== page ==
Disruptive Innovation — maybe it’s time to expand our theory
Disrupt (v) – to prevent something from continuing as usual or as expected.
– Cambridge Dictionary
The Innovator’s Dilemma
In 1997, Clay Christensen published the now infamous The Innovator’s Dilemma. In it, he coined the term “disruptive innovation”* to explain why successful companies fail even when they’re doing everything right.
He made a distinction between two types of innovation:
- Sustaining Innovation – innovation that improves an existing product.
- Disruptive Innovation – innovation that makes an existing product obsolete.
In the book, he shows that incumbent firms have the advantage over newcomers with sustaining innovation. This makes sense. Incumbents are the leaders in their product and, thus, the ones who know it best.
However, it’s actually newcomers that win at disruptive innovation because they’re not held back by all the baggage of having an existing product, shareholders, and customers to please. They’re free to do something completely new without huge expectations right off the bat, so they have some time and space to play around and get it right in a small market before full-on disrupting the incumbents.
And there, explained Christensen, lies the innovator’s dilemma. In order to survive, incumbents have to support their existing successful product while also employing disruptive innovations that make their business obsolete.
I don’t think that word means what you think it means
In 2015, eighteen years after it’s publication, Christensen wrote a piece for Harvard Business Review entitled “What is Disruptive Innovation?” in which he essentially says “I don’t think that word means what you think it means” and admonishes us all to stop calling EVERYTHING disruptive. Disrupt this. Disrupt that. If you’ve been to a TechCrunch Disrupt, you’ll sympathize. Just because you’re a startup doesn’t mean you’re disrupting anything. Christensen argued that calling every innovation “disruptive” kills the benefits of having a disruption theory.
In particular, Christensen points to Uber as an example of what everyone keeps calling disruptive. What everyone, in fact, seems to hold up as the gold standard for what is meant by “disruption.” And yet, Uber is NOT actually disruptive according to the “true” definition of the term.
And by “true,” of course, Christensen is referring to the definition that he created for the word.
What it takes and Why Uber doesn’t have it
Per Christensen’s definition, in order to be disruptive, you must fall into one of the following two categories:
1. Low-End Disruption – a product that disrupts by providing a lower priced alternative than existing products. Low-end disruptions serve lower paying customers that incumbents don’t care about, which allows these disrupters to get a foothold below the incumbent’s radar and then *BOOM* before they know it, expand up to the higher end market and take away all the incumbent’s customers.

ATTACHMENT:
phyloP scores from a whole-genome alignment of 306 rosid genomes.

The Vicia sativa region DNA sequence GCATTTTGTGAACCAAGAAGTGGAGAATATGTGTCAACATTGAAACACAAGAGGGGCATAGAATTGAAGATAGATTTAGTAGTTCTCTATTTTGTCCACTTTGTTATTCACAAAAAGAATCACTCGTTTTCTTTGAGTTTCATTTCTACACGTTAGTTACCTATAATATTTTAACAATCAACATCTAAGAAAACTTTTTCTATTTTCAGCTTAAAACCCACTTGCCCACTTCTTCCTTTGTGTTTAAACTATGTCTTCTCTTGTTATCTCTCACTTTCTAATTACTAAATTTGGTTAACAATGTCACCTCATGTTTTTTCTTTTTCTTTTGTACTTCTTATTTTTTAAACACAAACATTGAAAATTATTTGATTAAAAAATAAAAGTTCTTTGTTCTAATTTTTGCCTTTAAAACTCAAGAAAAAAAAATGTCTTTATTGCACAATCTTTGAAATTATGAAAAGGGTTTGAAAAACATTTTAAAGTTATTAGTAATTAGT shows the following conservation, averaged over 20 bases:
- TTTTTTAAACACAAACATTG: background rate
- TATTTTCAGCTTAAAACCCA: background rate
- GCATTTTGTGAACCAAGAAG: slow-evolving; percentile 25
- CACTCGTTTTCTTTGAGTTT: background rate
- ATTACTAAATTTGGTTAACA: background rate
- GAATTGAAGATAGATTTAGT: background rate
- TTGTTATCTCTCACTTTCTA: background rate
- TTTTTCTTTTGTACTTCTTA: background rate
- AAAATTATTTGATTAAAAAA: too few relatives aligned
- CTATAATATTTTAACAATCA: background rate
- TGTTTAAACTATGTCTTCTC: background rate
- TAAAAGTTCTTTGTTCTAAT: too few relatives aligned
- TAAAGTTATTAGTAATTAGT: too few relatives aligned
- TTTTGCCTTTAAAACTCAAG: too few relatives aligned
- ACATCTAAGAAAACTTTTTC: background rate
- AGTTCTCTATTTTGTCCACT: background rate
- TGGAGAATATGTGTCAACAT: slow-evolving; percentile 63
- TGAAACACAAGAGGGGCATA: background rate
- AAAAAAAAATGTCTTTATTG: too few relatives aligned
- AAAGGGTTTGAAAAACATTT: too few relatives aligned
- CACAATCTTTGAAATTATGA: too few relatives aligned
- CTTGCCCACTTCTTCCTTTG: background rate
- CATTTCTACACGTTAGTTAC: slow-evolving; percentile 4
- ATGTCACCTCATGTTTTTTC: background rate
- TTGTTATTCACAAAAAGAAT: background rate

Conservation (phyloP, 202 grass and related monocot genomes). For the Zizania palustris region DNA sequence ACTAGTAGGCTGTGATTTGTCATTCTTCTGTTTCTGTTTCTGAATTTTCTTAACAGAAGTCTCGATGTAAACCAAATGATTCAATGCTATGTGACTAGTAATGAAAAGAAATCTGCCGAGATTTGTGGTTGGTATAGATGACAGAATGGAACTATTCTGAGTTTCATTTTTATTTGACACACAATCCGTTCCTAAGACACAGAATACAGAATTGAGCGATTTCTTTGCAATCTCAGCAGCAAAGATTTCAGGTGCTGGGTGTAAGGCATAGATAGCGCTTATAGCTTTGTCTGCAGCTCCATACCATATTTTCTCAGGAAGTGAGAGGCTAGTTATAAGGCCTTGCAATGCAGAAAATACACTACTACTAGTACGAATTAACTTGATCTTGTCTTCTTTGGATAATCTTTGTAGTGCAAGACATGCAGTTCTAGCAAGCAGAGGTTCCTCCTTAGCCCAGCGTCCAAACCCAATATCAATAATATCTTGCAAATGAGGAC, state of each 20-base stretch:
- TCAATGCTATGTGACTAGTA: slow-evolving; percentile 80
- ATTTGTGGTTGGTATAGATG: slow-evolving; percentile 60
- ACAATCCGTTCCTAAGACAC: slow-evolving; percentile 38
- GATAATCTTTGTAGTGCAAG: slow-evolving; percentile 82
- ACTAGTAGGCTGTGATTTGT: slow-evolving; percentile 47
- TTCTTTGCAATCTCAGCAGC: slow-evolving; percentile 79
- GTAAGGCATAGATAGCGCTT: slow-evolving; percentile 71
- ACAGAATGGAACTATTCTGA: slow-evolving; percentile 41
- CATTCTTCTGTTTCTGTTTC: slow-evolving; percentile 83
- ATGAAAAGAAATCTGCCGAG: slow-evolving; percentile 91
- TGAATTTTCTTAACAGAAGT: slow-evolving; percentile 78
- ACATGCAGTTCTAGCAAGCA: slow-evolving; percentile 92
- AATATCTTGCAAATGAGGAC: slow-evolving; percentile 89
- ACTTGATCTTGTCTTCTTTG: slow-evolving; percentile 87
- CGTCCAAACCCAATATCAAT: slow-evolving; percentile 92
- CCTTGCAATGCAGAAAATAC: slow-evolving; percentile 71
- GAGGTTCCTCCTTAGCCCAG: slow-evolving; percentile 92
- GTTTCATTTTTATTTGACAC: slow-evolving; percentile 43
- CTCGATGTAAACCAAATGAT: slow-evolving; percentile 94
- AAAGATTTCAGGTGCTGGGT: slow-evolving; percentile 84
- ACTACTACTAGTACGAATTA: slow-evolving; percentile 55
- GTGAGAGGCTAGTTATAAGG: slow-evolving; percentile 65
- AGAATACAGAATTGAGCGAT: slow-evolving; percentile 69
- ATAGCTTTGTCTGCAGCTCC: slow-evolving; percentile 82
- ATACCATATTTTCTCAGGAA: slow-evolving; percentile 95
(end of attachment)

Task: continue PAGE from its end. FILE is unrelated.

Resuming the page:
2. New Market Disruption – a product that disrupts by creating an entirely new market that isn’t being served by the existing products. This allows it to get a foothold without catching the attention of the incumbents because — again — it’s serving a set of customers that aren’t on the incumbents’ radar.
Christensen’s point was that since Uber does not meet either of these criteria (a point I would actually argue against, but to follow his logic…), they’re not disruptive.
Similarly, the companies that we tend to most often associate with disruption — like Google and Tesla — are, per Christensen, not disruptive either.
While I can sympathize with the frustration of having people incorrectly apply your theory to situations it wasn’t intended for, I have to question the act of telling people to stop using a word in the way that it’s defined by the English language.
I don’t think anyone would argue against Uber’s complete disruption (in the true definition of the word) of the taxi industry. Or that companies like Google and Tesla are forcing competitors to change how they operate. The so-called “internet companies” are exactly preventing their competitors from “continuing as usual.” Either because the companies change themselves in order to stay competitive, or — by failing to stay competitive — they cease to continue at all.
Disrupting the theory
Christensen’s point is that traditional methods don’t apply when facing disruptive competition. That, in fact, following traditional “tried and true” techniques will actually lead a company to failure in the face of disruption.
I not only agree with this point, I believe it’s even more true today than it was when he wrote it twenty years ago. Technology and globalization and the gig economy and so many other factors have made it easier than ever for new players to enter existing markets. When a bookstore can enter the healthcare industry, a search engine the auto industry, and a tiny little startup can upend a 100+ year old industry, doing things “how we’ve always done them” becomes a less and less likely formula for success.
So maybe rather than critiquing people over terminology, it’s time to expand our theory of disruption to cover the real ways that companies are being made obsolete. And, in doing so, help the new and the established players to push the edge on what is possible.
*. In the book, he initially called it “disruptive technology,” but later updated it to “disruptive innovation.”